The days of video games being a niche pursuit are long gone. Online gaming, known as esports, is gaining huge levels of traction with millions of followers. With certain titles such as FIFA and Dota 2 even being included in major events like the Asian Games, it’s safe to say the esports industry is alive and here to stay.
New Jersey has become something of a hot spot for the scene in the last few years. With investment aplenty, the future looks bright for the sector. Read on as we discuss the state of esports in New Jersey.
The first significant step in transforming the state into an esports powerhouse was in 2020. Rutgers University opened a state-of-the-art Local Area Network (LAN) facility to provide a place for national competitions. Alongside this, STEM and esports education could also take place in a purpose-built hub for hands-on learning.
This was furthered during the pandemic when the New Jersey Economic Development Authority gave the go-ahead for Conference One, a collegiate sports league, to be headquartered in the state. With leagues and education attracting people to the area, more soon followed, including esports betting groups and a host of related fintech companies.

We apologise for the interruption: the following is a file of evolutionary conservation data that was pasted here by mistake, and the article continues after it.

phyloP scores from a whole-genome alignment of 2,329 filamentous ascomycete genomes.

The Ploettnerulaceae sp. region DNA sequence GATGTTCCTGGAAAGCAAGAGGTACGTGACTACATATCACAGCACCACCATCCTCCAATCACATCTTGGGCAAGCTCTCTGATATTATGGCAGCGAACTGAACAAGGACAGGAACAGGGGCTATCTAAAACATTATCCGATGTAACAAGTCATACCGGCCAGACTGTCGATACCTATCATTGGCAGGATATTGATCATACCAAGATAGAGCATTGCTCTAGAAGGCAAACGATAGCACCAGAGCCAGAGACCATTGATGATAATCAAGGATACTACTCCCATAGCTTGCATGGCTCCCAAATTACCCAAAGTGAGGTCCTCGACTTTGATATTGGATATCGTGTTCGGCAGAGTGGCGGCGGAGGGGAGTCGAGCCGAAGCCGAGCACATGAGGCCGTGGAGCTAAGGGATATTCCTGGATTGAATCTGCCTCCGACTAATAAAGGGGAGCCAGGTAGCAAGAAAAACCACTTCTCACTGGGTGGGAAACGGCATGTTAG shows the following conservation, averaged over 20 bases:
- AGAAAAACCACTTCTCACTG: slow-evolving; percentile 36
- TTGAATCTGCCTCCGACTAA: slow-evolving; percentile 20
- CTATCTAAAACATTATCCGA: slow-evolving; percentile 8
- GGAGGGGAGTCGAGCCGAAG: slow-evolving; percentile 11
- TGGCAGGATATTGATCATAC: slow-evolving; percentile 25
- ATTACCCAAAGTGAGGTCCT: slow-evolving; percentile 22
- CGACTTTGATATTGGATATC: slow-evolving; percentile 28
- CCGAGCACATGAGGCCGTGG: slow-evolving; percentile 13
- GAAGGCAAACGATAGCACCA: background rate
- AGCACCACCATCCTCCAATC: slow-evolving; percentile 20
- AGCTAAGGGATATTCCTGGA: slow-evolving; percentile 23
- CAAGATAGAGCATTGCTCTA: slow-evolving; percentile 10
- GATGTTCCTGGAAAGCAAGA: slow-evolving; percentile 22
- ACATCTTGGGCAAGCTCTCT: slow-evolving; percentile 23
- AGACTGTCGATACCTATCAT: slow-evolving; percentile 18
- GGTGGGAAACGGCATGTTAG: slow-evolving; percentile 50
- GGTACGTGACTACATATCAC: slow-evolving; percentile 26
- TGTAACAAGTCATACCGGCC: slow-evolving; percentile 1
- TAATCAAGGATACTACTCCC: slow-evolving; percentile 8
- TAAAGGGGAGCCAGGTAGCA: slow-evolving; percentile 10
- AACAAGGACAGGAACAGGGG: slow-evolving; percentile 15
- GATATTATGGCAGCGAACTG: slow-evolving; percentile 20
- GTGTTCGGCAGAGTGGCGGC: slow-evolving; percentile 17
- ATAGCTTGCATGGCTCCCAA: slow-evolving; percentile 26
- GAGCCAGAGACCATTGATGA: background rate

Who Are the Professional Gamers Leading This?
While professional esports players tend to be in their early twenties, most casual gamers are older. According to ExpressVPN, Millennials are the generation most likely to spend more time gaming, and this increases the older people get. Apparently, 9 percent of 36 to 45-year-olds spend more than 24 hours gaming every week, while only 3 percent of 16 to 25-year-olds do. The younger age group is also less likely to play games at night.
Gaming at night is unlikely to be promoted in pro gaming circuits, either. Part of this may be down to the education being provided, which often goes beyond simply playing games. Most professional training schedules for esports teams involve a healthy dose of physical and mental training away from the controller.
How Can You Get Involved?
One of the best ways to get involved is by contacting Garden State Esports. A non-profit organization, they are the first point of contact for educational esports programs. Run by New Jersey educators, it is primarily for New Jersey students and has managed to amass quite the community. Even mature players may be able to get pointed in the right direction by them towards teams and groups where they can play.
There are also plenty of forums and groups you can join on social media where you can get the contact details and gamer tags of those who play online. Visiting one of the tournaments is a great way to network and, with practice, you may even be competing in one soon yourself.
About the Author/s
Tom is a lifelong New Jersey resident, Rutgers and FDU alumni and the publisher of The Digest.